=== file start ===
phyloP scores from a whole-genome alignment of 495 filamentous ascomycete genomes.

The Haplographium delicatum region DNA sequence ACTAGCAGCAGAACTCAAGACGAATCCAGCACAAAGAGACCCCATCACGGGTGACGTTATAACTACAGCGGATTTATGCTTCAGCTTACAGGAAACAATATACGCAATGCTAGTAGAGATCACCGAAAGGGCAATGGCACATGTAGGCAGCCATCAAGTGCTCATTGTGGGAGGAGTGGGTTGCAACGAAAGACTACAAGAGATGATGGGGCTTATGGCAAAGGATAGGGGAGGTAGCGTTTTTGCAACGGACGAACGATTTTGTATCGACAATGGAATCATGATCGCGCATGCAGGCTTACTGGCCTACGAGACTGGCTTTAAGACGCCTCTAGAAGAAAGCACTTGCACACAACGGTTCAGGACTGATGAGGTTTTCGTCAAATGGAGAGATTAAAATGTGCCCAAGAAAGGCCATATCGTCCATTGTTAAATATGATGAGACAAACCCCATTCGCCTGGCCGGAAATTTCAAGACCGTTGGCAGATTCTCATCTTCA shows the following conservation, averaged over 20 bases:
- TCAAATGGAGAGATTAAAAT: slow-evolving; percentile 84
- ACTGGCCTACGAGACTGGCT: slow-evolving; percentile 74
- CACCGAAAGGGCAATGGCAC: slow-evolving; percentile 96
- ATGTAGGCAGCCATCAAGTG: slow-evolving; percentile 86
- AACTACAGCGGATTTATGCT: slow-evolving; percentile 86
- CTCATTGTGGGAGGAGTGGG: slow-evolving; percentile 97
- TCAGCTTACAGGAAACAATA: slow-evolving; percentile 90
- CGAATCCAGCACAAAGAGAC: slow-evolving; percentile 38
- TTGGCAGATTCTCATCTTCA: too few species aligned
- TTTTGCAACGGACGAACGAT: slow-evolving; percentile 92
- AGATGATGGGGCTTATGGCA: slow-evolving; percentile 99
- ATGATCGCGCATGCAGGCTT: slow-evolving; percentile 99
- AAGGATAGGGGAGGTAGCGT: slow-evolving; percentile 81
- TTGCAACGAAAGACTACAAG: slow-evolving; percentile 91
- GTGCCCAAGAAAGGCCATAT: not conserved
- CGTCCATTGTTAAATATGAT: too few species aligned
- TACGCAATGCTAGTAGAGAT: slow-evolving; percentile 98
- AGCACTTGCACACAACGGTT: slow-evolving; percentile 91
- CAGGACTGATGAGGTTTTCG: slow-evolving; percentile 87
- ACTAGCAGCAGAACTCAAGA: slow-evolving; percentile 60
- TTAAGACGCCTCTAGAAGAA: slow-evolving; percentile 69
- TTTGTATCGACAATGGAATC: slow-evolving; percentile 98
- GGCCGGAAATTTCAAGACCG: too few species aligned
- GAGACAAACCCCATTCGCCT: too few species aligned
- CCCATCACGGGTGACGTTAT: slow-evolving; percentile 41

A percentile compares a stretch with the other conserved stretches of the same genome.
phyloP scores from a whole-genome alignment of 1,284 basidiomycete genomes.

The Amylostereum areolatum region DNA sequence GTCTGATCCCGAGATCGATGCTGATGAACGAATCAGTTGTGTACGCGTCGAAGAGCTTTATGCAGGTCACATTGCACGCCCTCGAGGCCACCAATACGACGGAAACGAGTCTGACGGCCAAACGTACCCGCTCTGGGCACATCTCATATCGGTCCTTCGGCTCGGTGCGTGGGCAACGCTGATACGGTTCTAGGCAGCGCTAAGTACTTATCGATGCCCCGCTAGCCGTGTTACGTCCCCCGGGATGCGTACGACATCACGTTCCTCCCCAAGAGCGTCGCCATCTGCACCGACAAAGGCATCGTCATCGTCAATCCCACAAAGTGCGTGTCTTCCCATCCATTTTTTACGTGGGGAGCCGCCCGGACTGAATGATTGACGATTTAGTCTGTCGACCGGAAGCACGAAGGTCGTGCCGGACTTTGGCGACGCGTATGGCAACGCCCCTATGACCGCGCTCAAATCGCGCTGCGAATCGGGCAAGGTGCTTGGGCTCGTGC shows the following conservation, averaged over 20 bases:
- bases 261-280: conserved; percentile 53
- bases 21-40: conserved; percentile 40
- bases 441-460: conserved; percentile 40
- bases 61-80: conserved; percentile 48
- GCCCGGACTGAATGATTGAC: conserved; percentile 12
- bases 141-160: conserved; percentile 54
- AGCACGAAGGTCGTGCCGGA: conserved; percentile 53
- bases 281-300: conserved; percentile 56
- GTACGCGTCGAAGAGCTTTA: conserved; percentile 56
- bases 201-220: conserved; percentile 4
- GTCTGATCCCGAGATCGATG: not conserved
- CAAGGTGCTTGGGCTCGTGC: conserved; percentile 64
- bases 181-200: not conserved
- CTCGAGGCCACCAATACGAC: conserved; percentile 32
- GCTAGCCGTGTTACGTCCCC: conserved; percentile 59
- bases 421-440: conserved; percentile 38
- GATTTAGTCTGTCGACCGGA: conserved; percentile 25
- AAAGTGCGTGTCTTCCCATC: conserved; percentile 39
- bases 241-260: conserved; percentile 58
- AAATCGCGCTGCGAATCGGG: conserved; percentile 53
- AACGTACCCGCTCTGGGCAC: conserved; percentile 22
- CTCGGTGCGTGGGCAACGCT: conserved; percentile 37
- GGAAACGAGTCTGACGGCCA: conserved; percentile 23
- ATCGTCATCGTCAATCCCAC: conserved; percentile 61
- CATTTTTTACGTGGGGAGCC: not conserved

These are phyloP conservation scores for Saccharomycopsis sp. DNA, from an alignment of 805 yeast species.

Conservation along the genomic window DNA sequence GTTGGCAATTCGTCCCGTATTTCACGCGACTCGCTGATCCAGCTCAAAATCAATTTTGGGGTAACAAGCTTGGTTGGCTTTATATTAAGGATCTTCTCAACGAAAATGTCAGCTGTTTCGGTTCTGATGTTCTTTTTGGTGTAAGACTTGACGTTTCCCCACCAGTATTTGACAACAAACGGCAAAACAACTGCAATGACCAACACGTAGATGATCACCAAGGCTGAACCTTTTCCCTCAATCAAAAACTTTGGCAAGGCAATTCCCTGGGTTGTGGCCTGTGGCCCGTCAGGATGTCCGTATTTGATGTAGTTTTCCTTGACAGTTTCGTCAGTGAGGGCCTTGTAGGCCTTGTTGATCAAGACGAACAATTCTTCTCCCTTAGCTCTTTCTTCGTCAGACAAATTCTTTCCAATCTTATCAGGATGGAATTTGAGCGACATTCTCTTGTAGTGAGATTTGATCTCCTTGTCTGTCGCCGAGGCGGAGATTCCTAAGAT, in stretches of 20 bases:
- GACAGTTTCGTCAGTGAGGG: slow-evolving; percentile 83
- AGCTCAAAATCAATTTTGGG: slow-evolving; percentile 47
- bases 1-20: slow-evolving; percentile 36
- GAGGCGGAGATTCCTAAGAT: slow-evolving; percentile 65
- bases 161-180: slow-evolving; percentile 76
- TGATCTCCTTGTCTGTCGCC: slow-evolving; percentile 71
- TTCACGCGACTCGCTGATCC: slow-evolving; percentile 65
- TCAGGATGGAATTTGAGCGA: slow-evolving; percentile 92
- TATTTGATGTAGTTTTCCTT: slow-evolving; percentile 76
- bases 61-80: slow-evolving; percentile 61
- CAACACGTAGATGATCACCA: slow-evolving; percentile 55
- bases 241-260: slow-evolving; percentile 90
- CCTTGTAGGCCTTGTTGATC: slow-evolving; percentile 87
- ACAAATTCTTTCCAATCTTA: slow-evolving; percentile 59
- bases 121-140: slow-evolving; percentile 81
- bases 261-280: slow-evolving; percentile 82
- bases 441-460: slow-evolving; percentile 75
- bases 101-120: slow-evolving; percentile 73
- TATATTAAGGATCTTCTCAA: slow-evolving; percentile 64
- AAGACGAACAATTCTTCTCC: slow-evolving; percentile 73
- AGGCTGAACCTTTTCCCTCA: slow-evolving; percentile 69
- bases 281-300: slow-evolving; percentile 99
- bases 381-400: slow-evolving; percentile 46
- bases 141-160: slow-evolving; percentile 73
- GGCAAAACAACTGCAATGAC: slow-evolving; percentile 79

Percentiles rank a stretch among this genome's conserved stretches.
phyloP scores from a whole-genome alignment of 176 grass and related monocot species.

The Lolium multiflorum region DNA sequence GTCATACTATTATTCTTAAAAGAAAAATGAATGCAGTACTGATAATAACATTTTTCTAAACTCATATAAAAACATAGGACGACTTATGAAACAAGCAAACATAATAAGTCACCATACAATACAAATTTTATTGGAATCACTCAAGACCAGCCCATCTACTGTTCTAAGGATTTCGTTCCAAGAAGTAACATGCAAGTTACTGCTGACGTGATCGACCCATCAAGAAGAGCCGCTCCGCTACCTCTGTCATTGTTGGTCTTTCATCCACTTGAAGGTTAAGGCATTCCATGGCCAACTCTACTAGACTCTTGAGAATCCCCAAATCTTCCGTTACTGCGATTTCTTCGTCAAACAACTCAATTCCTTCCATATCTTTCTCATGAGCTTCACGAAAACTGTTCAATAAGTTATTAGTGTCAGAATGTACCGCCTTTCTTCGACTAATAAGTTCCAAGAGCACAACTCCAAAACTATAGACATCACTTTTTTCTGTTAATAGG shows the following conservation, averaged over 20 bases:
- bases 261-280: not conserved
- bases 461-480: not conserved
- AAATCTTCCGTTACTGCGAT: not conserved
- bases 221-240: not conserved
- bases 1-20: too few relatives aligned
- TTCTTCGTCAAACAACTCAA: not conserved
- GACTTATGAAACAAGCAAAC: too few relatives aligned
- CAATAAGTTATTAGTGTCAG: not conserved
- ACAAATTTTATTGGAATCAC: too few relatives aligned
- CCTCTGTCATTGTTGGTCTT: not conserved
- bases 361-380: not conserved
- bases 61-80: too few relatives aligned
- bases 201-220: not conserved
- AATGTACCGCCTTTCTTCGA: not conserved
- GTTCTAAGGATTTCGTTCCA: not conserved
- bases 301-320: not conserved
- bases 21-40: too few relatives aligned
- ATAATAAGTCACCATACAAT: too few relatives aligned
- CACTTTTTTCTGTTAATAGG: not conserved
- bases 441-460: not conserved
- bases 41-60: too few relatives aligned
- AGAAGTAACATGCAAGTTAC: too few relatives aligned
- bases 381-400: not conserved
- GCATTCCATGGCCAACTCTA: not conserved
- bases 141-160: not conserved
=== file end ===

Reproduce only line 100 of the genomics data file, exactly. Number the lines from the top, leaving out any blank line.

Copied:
- GTTCTAAGGATTTCGTTCCA: not conserved